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Shapiro & Appleton

Illegal U-Turn on I-40 Leads to Child’s Death

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A four-vehicle chain-reaction crash on the interstate through Johnston County, North Carolina (NC), left a child dead and five people hospitalized with injuries. The deadly wreck happened on I-40 near the town of Benson just after 1 pm on April 11, 2017.

 

 

According to eyewitness accounts and preliminary reports from state troopers, the fatal collision started when an eastbound driver tried to turn through the highway median close to Exit 325 for NC Highway 242. An oncoming vehicle in the far left travel lane on the westbound side of I-40 struck the car as it emerged from the median, pushing it into the path of other cars and trucks.

The child who lost his life wound up trapped in an SUV that caught fire. The identities, ages and conditions of the other crash victims were not disclosed to the public.

Only emergency responders and authorized construction and service vehicles are allowed to use cut-throughs in interstate medians in North Carolina. When the state last revised its statutes and design standards for what highway engineers call highway crossovers in 2004, it clearly stated that “no public-use median crossovers will be allowed.”

The purposes for restricting crossover access is also made plain: “On highways with higher traveling speeds [greater than 45 mph], the potential for more severe crashes is greater. Also, on high-speed facilities, development is usually not as concentrated as on lower speed facilities.”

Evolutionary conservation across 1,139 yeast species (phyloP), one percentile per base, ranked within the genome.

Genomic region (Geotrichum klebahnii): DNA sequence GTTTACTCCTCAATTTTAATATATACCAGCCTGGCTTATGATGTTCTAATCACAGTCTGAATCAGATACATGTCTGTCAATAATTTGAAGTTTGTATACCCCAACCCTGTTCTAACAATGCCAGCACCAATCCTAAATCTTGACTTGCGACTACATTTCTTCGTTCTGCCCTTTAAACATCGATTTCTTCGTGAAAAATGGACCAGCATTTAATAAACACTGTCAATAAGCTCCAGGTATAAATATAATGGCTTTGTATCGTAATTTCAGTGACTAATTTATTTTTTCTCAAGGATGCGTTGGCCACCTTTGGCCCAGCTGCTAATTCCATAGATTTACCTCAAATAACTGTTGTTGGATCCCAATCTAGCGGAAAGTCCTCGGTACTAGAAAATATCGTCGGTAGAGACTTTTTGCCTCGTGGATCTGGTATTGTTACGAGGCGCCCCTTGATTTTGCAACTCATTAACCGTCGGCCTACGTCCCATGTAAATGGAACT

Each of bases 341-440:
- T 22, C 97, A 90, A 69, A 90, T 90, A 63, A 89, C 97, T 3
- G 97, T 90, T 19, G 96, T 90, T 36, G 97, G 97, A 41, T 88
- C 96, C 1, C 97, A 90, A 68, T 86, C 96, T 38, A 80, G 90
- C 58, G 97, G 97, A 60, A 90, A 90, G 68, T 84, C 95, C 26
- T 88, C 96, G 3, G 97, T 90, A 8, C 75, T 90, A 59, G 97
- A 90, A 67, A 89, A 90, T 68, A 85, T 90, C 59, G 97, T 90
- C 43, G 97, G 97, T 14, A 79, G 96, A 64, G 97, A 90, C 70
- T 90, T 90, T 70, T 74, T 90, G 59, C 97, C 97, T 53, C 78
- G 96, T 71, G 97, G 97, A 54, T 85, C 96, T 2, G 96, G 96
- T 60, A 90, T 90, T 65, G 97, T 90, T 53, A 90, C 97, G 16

The caution about danger was borne out by a detailed analysis of median crossover encroachment crashes conducted by the National Cooperative Highway Research Program of the Transportation Research Board. While wrecks in which an unauthorized vehicle proceeded all the way through a median were rare during the time period studied, the collisions that did occur ended in deaths to one or more people between 50 percent and 60 percent of the time.

A primary reason drivers enter median cut-throughs to make illegal U-turns is to reverse direction after missing an interstate exit. Panicking after passing an exit can also lead people to take negligent and reckless actions like stopping in traffic and suddenly shifting into reverse. While we cannot know right now whether a missed exit led to this tragedy in Johnston County, NC, we can take it as a reminder to react calmly and rationally when that happens.

My Carolina wrongful death attorney colleagues and I send our deepest condolences out to the family of the boy who lost his life on I-40.

EJL

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